The Pentagon’s bloated budget incentivizes people like President Trump to threaten wars abroad and unleash militarized troops on our own people. The American public has seen this firsthand and this new poll clearly shows that they are fed up.

Our nation is facing a pandemic that has killed more American people than the Iraq War, the Afghanistan War, 9/11, the Persian Gulf War, the Vietnam War and the Korean War combined. Yet, despite the coronavirus clearly being the greatest threat to our nation currently, Congress is instead about to authorize and appropriate more money for defense spending than anything else.

Tomorrow, you will likely hear some Republicans say that our amendment to cut 10 percent from this budget is another attack from the “leftist mob” in Congress, that we want to undermine this country’s safety. We think America is only as safe as its people at home feel, and right now with rampant unemployment, millions losing healthcare, underfunded education, and families facing eviction—the American people need our help.

So often, as progressive members of Congress, we try to explain to our Democratic and Republican colleagues that the American people are more progressive than they think. We point to polls showing overwhelming support for Medicare for All, for a Green New Deal or a $15 minimum wage. Progressive values are mainstream values, because progressive values put people first.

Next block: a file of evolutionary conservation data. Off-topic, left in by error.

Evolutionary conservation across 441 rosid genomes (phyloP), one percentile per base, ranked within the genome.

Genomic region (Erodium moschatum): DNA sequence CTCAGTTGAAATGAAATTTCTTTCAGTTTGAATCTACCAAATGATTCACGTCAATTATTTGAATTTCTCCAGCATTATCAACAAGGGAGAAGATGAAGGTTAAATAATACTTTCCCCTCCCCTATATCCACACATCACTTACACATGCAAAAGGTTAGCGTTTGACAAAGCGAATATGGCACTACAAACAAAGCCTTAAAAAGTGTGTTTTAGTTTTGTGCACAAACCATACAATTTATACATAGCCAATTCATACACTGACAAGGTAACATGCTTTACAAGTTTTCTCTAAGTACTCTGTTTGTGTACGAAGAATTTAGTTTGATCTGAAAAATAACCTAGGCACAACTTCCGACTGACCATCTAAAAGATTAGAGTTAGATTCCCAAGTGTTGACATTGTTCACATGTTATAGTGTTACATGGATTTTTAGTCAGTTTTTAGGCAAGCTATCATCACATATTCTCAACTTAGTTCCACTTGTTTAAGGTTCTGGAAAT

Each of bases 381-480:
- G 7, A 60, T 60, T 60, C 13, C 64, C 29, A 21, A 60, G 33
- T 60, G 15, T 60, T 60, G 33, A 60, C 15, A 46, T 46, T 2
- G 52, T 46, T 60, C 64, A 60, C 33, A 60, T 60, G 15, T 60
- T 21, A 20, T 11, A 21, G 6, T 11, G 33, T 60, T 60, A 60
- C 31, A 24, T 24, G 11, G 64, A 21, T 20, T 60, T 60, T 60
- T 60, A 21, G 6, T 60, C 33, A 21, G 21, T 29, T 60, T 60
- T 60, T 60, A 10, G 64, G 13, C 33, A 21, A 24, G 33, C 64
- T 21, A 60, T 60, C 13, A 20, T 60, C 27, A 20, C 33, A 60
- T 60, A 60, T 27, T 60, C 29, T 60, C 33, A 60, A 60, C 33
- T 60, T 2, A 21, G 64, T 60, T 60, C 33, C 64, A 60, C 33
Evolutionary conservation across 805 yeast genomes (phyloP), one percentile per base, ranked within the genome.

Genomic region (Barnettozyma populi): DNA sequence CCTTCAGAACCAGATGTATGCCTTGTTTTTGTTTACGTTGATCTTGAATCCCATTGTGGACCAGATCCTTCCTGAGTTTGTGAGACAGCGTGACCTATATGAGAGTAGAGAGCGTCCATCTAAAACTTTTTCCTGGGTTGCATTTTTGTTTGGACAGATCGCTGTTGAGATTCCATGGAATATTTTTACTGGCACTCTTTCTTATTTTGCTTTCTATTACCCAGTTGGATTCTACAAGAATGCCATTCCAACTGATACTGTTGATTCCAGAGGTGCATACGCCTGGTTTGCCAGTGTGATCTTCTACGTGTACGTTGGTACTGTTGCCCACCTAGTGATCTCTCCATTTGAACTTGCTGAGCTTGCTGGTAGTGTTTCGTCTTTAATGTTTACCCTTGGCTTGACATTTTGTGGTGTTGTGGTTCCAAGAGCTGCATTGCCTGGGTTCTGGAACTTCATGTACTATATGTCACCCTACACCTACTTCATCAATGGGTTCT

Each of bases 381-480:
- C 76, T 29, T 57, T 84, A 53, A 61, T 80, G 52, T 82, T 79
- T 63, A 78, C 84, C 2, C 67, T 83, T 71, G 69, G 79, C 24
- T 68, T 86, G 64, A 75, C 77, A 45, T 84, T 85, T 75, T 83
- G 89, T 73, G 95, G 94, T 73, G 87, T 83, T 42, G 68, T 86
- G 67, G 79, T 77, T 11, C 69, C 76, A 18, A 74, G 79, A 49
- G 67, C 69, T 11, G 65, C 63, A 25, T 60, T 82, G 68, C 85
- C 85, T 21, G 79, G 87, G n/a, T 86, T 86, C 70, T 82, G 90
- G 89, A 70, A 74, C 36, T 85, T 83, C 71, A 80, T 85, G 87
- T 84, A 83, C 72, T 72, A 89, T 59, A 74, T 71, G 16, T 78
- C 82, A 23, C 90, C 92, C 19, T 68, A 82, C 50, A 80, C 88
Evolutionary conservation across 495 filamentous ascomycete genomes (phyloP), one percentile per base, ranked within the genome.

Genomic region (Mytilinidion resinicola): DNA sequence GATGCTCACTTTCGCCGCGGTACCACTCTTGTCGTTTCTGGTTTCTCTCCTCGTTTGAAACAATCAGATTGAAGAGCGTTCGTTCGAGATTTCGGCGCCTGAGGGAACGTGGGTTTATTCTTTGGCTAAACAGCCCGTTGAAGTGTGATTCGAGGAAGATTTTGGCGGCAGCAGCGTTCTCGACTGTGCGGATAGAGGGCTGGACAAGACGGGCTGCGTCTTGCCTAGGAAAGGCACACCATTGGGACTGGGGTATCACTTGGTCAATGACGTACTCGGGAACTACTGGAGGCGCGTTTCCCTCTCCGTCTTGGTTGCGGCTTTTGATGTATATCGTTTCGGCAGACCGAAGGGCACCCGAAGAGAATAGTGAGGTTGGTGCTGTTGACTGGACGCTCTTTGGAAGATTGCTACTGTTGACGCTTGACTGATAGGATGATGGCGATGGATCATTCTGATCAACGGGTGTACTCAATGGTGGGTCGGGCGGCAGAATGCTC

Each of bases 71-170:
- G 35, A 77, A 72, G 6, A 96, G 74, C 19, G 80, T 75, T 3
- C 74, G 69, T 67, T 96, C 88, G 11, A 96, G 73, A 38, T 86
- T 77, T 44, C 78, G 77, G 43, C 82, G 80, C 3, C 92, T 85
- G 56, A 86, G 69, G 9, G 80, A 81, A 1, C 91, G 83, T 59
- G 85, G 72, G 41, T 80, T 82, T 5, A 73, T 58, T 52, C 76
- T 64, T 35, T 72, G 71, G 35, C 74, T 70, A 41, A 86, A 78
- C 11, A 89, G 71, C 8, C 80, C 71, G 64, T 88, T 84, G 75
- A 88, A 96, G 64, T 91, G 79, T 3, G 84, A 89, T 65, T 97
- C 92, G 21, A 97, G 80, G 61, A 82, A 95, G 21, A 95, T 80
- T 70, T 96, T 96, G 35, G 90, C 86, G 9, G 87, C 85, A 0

That’s why a majority of Americans support cutting our excessively large defense budget—because they no longer see their values or needs reflected in the actions of the Pentagon. Now it’s up to us, the people they elected to represent their interests, to hear them and take action.

Tomorrow, Congress can choose—the American people or not.

 

Mark Pocan (@repmarkpocan) is a Congressman representing Wisconsin’s Second Congressional District. He is the co-chair of the Congressional Progressive Caucus.

Methodology: From July 15 through July 16, 2020, Data for Progress conducted a survey of 1,235 likely voters nationally using web-panel respondents. The sample was weighted to be representative of likely voters by age, gender, education, race, and voting history. The survey was conducted in English. The margin of error is +/- 2.8 percentage points.

 

2 Comments

  1. Gen Agustsson says:

    rid the world of war!

  2. CityguyUSA says:

    Where did you give “voters” a chance to say how much they wanted cut? You didn’t you merely sent along legislation suggesting that a 10% cut was in order and now you’re extrapolating that like everyone in the US has agreed. That’s not agreement that’s mischaracterization.

    Now send out another question to see how many would like to sign onto Senator Dongle’s bill that would cut the defense budget by 40%? Or better yet ask the people how much it should be cut or are you to big a pussy?